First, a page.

The quality of that information is, to put it politely, questionable. One questions whether US immigration policy has really been characterized by “the lack of any effort by the Federal government to enforce our immigration laws,” and one questions whether Arizona has really become a “super highway for…hopefully not, weapons of mass destruction.”

That second quote is rhetorically odd, since it amounts to saying, “hopefully this thing I just presented as fact isn’t true.” The admission suggests that Phillips is working with a hybrid form, which we will call the persuasive expository essay. What he is arguing for—yet, paradoxically, what his audience already accepts—is the validity of the quote-unquote facts he deploys over the course of his argument. These sort-of facts support a thesis that is not “you should consider my immigration proposal,” so much as “the immigration situation is really bad.”

This framework explains why Phillips devotes so much space to the “facts” supporting his proposal—Arizona is a lawless corridor for drugs, nukes and landscapers; the Obama “regime” has ceased to enforce immigration policy—and so little space to his actual idea. It also explains why his immigration proposal is, to use a technical term of political economy, completely fucking retarded.

Phillips’s proposal that we imprison illegal immigrants for five years apiece amounts to a plan to feed and house the country’s entire illegal population at state expense. It’s an odd solution, coming from a man who presumably objects to immigrants because of the undue burden they place on social services.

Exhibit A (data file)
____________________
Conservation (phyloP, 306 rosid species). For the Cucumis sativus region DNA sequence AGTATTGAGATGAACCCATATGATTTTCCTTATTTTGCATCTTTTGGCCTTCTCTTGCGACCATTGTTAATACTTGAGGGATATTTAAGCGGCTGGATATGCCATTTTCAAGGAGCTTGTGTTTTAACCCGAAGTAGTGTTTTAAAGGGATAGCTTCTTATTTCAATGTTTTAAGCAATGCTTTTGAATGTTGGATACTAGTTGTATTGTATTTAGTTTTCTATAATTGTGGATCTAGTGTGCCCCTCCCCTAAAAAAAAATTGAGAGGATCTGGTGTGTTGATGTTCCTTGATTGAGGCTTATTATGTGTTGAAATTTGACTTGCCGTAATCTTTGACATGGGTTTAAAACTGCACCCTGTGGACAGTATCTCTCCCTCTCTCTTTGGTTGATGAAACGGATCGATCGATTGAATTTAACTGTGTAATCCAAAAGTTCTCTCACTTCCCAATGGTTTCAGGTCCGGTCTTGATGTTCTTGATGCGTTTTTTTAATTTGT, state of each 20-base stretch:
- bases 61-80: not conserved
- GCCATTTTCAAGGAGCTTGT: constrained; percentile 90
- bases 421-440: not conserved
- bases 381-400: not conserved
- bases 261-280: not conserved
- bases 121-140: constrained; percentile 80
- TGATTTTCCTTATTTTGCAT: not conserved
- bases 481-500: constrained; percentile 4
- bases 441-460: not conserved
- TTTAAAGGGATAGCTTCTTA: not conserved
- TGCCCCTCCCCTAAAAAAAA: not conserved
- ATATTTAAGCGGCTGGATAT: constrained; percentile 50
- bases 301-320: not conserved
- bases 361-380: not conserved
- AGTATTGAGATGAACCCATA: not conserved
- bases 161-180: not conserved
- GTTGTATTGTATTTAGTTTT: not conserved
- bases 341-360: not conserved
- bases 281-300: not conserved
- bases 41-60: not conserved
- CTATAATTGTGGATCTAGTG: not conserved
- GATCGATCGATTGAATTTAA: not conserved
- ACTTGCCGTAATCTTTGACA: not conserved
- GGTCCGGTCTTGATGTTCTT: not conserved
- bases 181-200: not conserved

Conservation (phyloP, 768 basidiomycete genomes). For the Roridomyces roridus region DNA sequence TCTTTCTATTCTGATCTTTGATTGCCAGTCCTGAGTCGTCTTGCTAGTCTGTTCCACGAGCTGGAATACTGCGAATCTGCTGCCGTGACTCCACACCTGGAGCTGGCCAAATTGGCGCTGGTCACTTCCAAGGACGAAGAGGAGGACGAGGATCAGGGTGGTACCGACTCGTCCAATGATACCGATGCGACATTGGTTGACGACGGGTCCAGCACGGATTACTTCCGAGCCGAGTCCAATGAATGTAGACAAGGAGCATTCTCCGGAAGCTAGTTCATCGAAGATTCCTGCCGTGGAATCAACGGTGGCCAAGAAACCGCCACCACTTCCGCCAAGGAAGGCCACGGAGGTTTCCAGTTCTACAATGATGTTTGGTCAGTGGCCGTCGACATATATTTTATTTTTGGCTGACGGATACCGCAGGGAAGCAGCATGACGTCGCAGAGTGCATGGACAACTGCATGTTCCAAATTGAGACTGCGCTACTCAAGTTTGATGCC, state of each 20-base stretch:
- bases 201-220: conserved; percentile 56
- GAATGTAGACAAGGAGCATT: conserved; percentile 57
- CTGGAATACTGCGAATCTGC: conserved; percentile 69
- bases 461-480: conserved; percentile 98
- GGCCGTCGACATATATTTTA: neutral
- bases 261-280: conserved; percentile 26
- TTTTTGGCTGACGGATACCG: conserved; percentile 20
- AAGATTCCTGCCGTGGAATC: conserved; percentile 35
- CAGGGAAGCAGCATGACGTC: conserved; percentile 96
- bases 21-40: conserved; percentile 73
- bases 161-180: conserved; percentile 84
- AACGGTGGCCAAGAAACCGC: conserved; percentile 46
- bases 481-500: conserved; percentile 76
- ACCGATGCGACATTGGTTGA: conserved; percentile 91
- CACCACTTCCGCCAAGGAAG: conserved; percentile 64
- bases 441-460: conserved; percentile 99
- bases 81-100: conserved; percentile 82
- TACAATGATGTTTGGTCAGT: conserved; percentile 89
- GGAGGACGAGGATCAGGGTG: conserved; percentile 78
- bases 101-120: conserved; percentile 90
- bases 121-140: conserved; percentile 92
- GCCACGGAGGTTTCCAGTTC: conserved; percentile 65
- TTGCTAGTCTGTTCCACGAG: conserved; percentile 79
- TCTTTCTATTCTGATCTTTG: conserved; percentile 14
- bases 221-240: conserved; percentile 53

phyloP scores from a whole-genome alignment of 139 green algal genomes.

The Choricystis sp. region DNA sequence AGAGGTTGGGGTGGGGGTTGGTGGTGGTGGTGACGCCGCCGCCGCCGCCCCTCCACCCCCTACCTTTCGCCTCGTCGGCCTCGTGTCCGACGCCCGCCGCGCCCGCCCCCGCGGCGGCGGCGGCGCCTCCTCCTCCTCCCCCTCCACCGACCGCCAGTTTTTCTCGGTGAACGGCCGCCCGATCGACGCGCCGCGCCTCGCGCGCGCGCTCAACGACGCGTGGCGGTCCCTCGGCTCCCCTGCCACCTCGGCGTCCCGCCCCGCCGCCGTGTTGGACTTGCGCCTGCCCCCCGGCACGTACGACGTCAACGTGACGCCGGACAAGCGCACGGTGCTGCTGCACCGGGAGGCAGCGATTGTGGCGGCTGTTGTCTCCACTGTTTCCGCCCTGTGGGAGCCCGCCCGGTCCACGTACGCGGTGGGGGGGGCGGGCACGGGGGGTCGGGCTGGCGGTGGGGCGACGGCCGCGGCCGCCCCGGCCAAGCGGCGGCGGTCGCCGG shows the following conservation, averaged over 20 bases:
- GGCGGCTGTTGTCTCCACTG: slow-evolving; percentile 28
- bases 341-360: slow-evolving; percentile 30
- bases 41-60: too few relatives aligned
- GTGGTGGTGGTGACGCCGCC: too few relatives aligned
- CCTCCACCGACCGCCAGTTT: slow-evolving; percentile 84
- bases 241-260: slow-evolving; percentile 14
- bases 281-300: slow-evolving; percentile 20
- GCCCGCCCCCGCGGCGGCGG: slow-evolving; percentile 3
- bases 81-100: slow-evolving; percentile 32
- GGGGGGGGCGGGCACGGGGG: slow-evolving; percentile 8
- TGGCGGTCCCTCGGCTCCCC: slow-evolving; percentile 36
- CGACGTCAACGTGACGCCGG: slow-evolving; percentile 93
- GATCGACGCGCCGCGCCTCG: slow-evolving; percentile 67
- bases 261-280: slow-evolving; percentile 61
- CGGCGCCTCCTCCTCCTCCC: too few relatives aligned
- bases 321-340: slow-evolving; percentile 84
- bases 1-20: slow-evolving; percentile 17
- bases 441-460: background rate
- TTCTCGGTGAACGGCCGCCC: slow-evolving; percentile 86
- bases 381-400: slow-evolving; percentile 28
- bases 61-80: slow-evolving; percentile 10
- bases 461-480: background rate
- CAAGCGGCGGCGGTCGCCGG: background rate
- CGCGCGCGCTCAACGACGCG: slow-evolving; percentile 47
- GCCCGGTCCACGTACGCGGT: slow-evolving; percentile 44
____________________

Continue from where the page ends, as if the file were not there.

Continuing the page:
Phillips’s counter to this anticipated argument captures the other feature of his writing, which I would describe as unintentionally hilarious. “While liberals will scream about the cost of this,” he writes, “the simple fact is, states will not be filling up their prisons with illegal aliens under these laws. As soon as this law passes, illegals will flee the state like rats leaving a sinking ship.”

In his haste to compare illegal immigrants to rats, Phillips has inadvertently likened the states that follow his plan to sinking ships. Moves like that remind us that the much-reported data suggesting that Tea Partiers are, on the whole, better educated than the average American does not necessarily mean they are smarter. Phillips is a lawyer, but you wouldn’t know it from sentences like this:

Indeed, the Obama regime is now allowing illegal aliens detained to post immigration bonds, which helps them then apply for legal status and also they have stopped most removal proceedings.

This particular combination of errors—the jump from a subordinate to an independent clause using the conjunction “and also,” with an ambiguous pronoun to mask the subject shift—is especially common on the Writing proficiency section of the SAT; I used to instruct my students to label it JNE, or “just not English.”

Pretty English sentences aren’t the point of Phillips’s message, though. His point is that illegal immigration is a big problem—so big that he’s willing to make extreme, obviously unworkable pronouncements about what we should do about it. The real purpose of the essay seems to be establishing his right-wing bona fides, which border on straight-up racism without actually touching. The big wink comes in his closing sentence:

It is a simple plan and one that will work, until we get a real American back in the Oval Office.

Dude, you can just say “white.”